0.5 Stars
Year Released: 2002
MPAA Rating: PG
Running Time: 100 minutes
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Releasing a film with the word “dog” in its title in the dud zone that is January lends itself to easy jokes and insults, and “Snow Dogs” deserves every single one of them. It’s not so much that the film is one long exercise in silliness (after all, did anyone expect it to be otherwise?); it’s that the movie is so incredibly dull.
If you’re drawn in by the TV spots that prominently feature the titular dogs engaging in conversation, be forewarned: this is no snowy canine spin on “Babe.” The dogs only talk in one scene, and a fantasy scene at that; and while a big competition–here, an Iditarod-esque dog sledding race–does figure into the plot, winning the big trophy is not the primary issue at hand. Director Brian Levant and his team of five (!) credited screenwriters (all allegedly working from the “suggestion” of Gary Paulsen’s couldn’t-be-more-different book “Winterdance”) decide to work other exhausted clichés instead. Cuba Gooding Jr. makes another questionable career decision taking on the role of Ted Brooks, a Michæl Bolton-loving (ha ha) Miami dentist who inherits a group of race sledding dogs from the Alaska-based biological mother he never met. Thus the stage is set for instantly tiresome scenes of this city slicker slipping on ice and snow or getting attacked by ferocious dogs. Presumably the fact that Ted is a black man struggling with the wintry climes is supposed to make the proceedings funnier, but the gags aren’t funny to begin with. They’re downright torturous in their obviousness and predictability.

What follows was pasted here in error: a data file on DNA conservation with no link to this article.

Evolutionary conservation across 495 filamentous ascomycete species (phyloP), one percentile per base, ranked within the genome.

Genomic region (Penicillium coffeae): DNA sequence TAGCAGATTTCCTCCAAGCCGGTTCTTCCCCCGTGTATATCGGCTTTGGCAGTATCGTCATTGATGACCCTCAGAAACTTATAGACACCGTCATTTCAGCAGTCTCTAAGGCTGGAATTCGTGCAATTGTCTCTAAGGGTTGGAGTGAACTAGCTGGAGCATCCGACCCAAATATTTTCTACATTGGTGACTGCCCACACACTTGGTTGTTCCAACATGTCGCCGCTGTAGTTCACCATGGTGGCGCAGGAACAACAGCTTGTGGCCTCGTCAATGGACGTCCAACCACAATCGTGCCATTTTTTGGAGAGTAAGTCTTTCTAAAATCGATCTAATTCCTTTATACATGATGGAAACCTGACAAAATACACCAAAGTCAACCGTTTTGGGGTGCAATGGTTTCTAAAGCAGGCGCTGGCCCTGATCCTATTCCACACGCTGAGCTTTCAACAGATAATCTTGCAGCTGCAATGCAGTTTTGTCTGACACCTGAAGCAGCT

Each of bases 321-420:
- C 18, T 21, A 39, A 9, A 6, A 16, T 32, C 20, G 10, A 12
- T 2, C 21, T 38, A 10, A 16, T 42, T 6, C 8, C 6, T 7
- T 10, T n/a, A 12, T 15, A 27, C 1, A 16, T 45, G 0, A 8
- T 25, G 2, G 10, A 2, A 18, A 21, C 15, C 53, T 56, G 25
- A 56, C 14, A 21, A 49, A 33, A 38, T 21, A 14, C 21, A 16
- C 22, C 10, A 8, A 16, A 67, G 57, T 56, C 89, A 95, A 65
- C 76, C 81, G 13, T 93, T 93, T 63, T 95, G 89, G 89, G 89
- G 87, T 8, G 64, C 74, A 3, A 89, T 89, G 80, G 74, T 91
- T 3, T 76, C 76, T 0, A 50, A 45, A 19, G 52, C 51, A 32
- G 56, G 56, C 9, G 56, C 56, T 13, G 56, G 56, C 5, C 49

This being a Disney production released under the namesake banner, there is an attempt at some touchy-feely emotional dimension, but all too appropriately said content comes off as mush. Ted’s token romantic subplot with the town barkeep (Joanna Bacalso) is an instant fizzle; and similarly sappy and uninvolving is the main concern of the film, which is Ted’s ongoing attempt to bond with his freshly discovered biological father, a surly old dogsledder named Thunder Jack (played by James Coburn–and hence opening up even more cheap race jokes). The silly slapstick, sticky sentiment, and third-act dogsledding action don’t lead anywhere fresh and unexpected, but then again not a single aspect of the film is at all surprising. As can be expected, the abilities of the seasoned acting veterans in the cast, from Coburn to Graham Greene to “Star Trek” alumna Nichelle Nichols, are all squandered as they take a back seat to Gooding, who mugs his way through another picture. In a blatant move to appeal to teen and young adult audiences, a cross-demographic pop music star (Sisqo) turns up in a supporting part, and he not surprisingly proves his awful performance in last year’s “Get Over It” to be no fluke. And in keeping with the appearances set forth by its unpromising advertising campaign, “Snow Dogs” has not a single laugh to offer an audience.

Posted on January 18, 2002 in Reviews by

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